SUN Hockey Pool

No news is good for Flames bad boys

STEVE MACFARLANE, SUN MEDIA

, Last Updated: 8:51 AM ET

Dion Phaneuf was thrown out of the game for boarding, Robyn Regehr crosschecked a guy in the head, but it was Calgary Flames tough guy Andre Roy who faced NHL disciplinarian Colin Campbell in Toronto yesterday.

A suspension could be announced anytime before tomorrow's game against the Buffalo Sabres at the Saddledome, and Roy is the most likely candidate for punishment.

An angry Roy repeatedly made the throat-slashing gesture and was mouthing 'you're dead' to someone on the Columbus Blue Jackets bench in the Flames' final game before the all-star break last Wednesday.

"I haven't heard anything from either the NHL and/or Andre, so I have nothing to report," said Flames head coach Mike Keenan, who missed the replay on the big screens on the Enmax Energy Board.

"I didn't even see it. I still haven't seen it, so I don't even know why he's (in Toronto). I don't look up at the big screen very often unless I want to review a goal."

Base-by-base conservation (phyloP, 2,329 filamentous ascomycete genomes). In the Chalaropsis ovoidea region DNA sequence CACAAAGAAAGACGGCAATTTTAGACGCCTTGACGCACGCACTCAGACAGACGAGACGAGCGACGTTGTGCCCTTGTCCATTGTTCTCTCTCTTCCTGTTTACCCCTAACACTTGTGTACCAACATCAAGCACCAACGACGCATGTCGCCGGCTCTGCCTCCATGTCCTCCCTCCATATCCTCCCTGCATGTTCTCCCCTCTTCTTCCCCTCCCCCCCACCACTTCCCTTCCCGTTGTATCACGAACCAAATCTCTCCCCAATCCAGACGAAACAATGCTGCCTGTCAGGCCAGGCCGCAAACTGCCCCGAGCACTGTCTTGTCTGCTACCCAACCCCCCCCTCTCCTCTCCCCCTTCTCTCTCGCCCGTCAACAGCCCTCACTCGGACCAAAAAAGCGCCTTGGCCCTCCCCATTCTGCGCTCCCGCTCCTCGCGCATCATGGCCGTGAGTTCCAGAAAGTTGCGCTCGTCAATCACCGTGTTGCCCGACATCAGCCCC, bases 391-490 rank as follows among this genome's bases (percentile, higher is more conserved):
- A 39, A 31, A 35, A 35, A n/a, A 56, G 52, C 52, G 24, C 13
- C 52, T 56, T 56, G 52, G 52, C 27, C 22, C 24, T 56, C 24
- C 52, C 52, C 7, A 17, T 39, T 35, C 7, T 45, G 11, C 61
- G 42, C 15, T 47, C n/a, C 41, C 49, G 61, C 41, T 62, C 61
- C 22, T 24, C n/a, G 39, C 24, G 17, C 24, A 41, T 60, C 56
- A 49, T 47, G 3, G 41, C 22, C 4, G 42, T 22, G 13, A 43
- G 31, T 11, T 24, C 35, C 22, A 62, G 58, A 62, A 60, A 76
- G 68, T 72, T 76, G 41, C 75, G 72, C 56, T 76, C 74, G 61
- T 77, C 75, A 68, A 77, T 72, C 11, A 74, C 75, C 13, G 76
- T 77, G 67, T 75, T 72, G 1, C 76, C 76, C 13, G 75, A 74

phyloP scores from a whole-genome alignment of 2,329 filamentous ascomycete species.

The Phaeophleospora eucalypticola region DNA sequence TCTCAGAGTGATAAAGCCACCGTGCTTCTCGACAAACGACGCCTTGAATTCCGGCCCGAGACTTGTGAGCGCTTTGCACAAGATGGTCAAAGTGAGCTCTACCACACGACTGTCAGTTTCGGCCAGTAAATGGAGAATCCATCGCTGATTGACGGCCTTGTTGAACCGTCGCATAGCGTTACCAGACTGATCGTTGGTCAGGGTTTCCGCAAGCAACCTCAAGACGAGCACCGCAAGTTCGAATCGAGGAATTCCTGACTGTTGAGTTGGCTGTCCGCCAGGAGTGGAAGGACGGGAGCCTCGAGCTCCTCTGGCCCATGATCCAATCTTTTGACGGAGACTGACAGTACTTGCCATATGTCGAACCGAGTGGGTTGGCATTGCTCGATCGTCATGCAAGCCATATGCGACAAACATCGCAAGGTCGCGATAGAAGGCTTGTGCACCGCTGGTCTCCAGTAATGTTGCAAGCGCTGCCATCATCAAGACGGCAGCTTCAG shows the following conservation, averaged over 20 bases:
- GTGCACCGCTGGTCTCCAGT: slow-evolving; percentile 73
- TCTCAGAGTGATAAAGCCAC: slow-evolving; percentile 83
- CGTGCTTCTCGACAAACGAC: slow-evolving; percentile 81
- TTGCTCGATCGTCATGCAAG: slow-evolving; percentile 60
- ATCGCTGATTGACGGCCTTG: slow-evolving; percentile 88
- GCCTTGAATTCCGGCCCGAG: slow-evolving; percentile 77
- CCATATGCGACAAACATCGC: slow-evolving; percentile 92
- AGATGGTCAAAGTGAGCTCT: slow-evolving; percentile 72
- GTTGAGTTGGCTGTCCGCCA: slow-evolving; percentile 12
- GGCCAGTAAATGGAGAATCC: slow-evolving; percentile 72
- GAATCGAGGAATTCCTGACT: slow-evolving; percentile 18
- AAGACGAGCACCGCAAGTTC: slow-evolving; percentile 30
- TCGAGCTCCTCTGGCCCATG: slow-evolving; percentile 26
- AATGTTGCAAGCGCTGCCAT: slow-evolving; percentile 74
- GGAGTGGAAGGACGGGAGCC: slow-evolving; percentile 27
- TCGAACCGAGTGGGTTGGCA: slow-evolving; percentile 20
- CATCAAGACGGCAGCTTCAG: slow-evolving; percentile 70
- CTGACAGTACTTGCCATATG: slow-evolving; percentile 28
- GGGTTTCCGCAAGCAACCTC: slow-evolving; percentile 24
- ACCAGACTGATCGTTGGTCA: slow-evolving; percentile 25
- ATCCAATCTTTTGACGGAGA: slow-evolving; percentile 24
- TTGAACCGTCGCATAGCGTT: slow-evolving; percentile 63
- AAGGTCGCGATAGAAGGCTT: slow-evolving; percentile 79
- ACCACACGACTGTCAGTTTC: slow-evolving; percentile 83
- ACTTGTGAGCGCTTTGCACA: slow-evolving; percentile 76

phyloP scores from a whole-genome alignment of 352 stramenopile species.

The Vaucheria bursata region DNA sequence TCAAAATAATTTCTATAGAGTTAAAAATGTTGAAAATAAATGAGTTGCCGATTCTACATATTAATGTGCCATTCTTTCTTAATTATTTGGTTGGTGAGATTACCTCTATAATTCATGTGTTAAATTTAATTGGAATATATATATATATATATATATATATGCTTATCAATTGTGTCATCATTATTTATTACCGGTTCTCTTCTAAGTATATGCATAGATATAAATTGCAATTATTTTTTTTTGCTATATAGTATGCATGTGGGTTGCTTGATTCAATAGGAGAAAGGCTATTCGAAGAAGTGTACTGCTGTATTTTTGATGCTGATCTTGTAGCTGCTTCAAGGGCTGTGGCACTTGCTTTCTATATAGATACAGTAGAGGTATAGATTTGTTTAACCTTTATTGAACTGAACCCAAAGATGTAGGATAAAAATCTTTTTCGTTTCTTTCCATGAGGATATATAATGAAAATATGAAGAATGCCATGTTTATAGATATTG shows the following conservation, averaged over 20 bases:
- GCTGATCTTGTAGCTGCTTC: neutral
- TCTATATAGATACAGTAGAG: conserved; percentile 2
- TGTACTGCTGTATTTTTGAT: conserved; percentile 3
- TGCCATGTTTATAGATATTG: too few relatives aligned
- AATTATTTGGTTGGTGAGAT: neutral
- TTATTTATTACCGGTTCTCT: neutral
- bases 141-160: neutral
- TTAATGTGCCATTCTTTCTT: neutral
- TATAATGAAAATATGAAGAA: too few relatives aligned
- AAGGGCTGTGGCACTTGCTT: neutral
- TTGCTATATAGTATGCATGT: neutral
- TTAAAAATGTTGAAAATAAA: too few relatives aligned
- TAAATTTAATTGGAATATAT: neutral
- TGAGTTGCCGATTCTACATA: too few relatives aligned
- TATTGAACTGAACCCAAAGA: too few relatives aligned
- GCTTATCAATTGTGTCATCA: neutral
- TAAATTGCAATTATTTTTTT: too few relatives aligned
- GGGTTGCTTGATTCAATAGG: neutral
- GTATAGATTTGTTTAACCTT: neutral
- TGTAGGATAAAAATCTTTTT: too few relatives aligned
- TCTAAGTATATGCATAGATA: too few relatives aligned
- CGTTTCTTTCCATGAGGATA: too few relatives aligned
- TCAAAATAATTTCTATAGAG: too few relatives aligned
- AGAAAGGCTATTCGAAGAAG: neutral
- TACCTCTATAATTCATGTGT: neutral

Roy, who missed yesterday's practice because of the stop in Toronto, is a repeat offender in the category of inappropriate conduct on the ice. He was given two games as a member of the Pittsburgh Penguins in 2005 for the same gesture during the pre-season.

He was flying back after spending all-star weekend in Montreal and stopping over in Toronto, but he wasn't happy with the result of the last incident.

"Not really," he told the Pittsburgh Tribune-Review at the time. "The gesture was there, but it's like wrestling, they do all kinds of stuff and there's kids in the stands. It's entertainment. Even one game I thought would have been too much. But I guess they're trying to give a good image. I can't do anything about it.

"I have to be careful next time, I guess."

As for Regehr's crosscheck, Keenan hadn't heard anything as of yesterday afternoon, but wasn't sure whether the check to Derek Dorsett drew blood, or if it was a result of the aftermath.

"Their player was clearly kicked by his own player accidentally while he was on the ice," said Keenan. "When he jumped up, that was after he was kicked by his own player."

Regehr took a red-eye flight back to Saskatchewan and was secluded with family at his cabin there, but he says he hasn't seen or heard anything about supplemental discipline.

"From what I can remember, it was a battle that happened in the corner after we were chasing down an iced puck. There were a lot of guys in there. After (the crosscheck) happened, he went down and there was a guy that kicked him as well -- one of his own players. His skate came and hit him there in the head or face, too. There were a whole lot of things happening there."

Regehr, Roy and Phaneuf could all be fined without the NHL making it public.


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